For years, Jean-Philippe Bouchaud, a physicist-turned-money manager in Paris, has been trying to convince his old-school peers of a wild idea: When lots of people buy a stock, the price goes up.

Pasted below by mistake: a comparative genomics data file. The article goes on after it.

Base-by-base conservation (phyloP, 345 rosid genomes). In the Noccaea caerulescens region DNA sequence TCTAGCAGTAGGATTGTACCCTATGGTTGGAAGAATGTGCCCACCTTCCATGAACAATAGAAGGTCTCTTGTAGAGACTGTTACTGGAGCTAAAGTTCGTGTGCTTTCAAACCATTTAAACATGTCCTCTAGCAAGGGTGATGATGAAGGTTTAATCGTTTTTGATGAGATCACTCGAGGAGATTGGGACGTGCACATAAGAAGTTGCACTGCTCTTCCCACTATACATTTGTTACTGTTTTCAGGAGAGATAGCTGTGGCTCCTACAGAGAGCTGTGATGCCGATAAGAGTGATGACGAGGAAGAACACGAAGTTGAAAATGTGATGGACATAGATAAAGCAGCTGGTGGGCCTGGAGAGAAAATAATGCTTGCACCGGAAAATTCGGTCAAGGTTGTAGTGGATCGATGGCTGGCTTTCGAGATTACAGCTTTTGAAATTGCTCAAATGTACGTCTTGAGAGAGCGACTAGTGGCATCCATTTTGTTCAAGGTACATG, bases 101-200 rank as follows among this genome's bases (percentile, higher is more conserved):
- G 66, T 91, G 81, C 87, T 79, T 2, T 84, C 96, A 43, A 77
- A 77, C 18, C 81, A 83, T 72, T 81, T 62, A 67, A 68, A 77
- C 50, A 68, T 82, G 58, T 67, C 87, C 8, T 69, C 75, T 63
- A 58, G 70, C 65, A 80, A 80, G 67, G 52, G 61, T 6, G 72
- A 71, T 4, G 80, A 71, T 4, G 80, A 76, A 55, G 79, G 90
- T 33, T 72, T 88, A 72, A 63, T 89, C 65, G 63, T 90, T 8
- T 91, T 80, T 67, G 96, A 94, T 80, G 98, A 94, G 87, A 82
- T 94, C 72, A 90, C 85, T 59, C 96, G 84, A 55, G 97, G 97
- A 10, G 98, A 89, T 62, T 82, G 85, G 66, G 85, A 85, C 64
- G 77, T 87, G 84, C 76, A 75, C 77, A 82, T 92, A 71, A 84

Wait—that’s obvious, right? Not really. For decades, financial theory has been built on the premise that a share price reflects everything known at any moment about a company’s value. When a company announces an earnings number, some traders see it as a bullish sign, others are bearish, and they trade with each other to settle on a price. In this model, it doesn’t really matter if a million or a billion dollars flows into a stock. After all, for every buyer there must be a seller. If a flood of buyers were to push the price too high, more sellers should quickly step in to take advantage.